The old “best tool for the job” line.

A comment on this article by Ole Eichhorn about Longhorn, and how it's about making code easier to write and not necessarily about making code run better.

This is an issue I've thought about a fair bit over the last few months.  I like the idea of making my job easier, but most innovations to make development easier come at the expense of higher hardware requirements or poorer performance.

The StarChoice Navigo 305 set-top box that I have runs an Interactive Program Guide application that, I understand, is written in Java.  It's performance is terrible!  It takes a long time to bring up the guide to see what's on TV, something that I expect to be instantaneous.

But on the other hand, you can't expect every application to be written in hand-tuned assembler.  There's a tradeoff somewhere.  Higher level languages generally enable faster development at the expense of slower execution.

And the line at which something goes from ?too slow? to ?not too slow? keeps moving.  Years ago you couldn't write in C because it was ?too slow?, obviously those days are long gone.  Today, you can't really write an end user application for .NET without having to deal with the fact that it's going to take longer to start up, take more memory, and possibly run slower than a native application - but by the time Longhorn rolls around, this will likely not be an issue.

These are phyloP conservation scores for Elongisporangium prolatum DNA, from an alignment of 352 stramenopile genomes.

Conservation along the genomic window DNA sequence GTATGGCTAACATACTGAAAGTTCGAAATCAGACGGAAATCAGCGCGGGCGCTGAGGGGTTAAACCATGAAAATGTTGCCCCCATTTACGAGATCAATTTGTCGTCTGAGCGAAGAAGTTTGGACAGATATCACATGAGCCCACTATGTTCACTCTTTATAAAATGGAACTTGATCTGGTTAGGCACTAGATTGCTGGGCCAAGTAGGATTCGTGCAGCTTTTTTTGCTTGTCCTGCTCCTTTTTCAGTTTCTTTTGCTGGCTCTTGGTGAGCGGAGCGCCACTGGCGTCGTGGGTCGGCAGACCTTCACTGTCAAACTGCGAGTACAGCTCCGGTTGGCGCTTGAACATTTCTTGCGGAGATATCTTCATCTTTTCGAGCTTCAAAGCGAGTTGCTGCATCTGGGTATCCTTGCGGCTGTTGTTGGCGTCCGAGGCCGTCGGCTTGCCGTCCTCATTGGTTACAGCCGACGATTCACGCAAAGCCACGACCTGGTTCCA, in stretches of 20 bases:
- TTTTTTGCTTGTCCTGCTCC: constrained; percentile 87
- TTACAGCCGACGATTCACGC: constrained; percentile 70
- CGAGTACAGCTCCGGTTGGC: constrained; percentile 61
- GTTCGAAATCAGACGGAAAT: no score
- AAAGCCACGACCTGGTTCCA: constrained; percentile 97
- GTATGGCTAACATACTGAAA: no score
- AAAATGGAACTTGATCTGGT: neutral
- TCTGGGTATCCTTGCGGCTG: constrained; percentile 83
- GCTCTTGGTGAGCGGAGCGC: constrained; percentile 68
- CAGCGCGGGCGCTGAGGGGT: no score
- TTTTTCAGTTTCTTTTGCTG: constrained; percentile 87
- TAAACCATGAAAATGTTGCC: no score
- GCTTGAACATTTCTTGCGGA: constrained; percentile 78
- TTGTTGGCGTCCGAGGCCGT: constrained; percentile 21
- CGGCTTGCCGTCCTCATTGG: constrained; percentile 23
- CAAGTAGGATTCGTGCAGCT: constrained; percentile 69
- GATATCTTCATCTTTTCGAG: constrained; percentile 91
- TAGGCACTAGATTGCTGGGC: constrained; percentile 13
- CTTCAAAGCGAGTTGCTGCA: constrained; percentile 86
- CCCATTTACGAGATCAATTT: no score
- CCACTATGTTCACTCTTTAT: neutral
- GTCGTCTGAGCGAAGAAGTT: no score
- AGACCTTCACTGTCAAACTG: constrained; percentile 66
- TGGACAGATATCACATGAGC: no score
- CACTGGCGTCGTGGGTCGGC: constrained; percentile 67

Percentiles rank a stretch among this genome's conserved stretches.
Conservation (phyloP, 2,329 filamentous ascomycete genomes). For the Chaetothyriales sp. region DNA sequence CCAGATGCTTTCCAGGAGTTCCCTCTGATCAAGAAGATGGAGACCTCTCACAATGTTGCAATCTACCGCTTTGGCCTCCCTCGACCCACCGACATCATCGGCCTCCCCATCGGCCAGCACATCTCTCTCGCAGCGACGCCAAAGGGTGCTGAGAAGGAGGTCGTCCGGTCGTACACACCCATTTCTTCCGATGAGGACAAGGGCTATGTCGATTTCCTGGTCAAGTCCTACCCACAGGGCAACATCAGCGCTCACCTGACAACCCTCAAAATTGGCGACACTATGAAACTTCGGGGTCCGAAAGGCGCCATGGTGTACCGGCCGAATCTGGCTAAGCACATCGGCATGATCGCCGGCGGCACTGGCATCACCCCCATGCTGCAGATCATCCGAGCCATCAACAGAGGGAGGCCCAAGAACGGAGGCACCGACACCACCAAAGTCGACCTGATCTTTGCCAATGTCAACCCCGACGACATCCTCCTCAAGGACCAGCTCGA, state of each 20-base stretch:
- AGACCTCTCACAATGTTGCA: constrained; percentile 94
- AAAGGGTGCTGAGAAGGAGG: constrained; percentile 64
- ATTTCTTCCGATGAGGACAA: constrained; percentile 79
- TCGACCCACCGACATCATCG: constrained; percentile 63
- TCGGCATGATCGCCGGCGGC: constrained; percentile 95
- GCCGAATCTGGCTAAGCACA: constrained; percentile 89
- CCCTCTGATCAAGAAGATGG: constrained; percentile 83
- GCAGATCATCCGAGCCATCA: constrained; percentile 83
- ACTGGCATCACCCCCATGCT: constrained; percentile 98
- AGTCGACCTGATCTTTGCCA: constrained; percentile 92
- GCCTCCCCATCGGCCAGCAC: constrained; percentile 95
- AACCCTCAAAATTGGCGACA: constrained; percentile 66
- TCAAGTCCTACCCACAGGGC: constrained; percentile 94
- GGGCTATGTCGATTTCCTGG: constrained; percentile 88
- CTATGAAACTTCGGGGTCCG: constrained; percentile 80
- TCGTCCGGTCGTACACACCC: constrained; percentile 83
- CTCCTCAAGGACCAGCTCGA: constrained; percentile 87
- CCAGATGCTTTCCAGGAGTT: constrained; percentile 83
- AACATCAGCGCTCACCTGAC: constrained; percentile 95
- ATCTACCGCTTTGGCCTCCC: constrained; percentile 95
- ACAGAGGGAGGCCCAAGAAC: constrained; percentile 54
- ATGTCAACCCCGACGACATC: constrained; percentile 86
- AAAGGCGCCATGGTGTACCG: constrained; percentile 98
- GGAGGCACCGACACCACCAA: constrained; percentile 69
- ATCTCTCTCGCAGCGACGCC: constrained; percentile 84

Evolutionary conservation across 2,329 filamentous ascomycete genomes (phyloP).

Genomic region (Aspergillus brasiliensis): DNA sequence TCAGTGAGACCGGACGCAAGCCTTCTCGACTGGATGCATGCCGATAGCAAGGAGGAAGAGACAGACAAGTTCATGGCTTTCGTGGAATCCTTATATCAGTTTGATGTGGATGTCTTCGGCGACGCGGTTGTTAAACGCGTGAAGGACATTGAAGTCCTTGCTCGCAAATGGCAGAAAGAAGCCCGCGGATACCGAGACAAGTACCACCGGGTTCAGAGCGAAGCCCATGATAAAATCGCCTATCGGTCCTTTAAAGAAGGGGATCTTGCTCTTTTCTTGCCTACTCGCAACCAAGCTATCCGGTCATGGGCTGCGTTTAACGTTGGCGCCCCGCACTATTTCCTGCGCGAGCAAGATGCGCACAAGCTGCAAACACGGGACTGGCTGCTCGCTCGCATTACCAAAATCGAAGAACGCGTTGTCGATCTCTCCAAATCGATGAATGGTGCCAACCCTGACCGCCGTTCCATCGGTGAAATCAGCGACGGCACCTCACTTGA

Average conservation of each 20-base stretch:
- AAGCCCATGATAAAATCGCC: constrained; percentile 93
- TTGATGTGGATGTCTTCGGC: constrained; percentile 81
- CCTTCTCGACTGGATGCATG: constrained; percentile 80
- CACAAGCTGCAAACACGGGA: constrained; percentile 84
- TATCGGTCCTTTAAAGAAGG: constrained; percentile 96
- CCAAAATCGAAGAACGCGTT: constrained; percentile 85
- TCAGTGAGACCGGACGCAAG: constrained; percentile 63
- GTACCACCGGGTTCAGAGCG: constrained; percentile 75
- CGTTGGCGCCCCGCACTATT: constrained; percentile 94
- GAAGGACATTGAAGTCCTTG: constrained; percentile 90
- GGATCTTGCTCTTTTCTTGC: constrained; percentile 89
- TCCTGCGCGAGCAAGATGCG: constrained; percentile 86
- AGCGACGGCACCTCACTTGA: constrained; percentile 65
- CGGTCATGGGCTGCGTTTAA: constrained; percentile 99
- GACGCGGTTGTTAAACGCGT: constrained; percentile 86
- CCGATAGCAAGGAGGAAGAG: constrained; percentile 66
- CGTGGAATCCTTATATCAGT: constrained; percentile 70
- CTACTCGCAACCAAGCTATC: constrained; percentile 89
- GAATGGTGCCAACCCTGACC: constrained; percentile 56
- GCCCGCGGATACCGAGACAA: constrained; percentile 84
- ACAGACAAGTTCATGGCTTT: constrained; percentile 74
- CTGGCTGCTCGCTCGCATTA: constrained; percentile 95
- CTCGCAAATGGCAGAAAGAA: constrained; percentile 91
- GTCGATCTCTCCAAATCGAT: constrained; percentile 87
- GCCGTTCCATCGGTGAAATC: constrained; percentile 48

On the other hand, ease of development can have a huge impact on the quality of product that a small company can deliver.  It's much easier to write a .NET app than a Win32 app. 

Developers should use the tool that will let them deliver a good quality product that meets their needs when it comes to performance, stability, maintainability and whatever other criteria they determine, with the lowest cost to them.  Lowest cost to them probably means quickest development time, which probably means that if Java or .NET can meet the other criteria, then it's the best tool for the job.  If it can't (as in the case of my crummy set top box), then it's not the best tool for the job.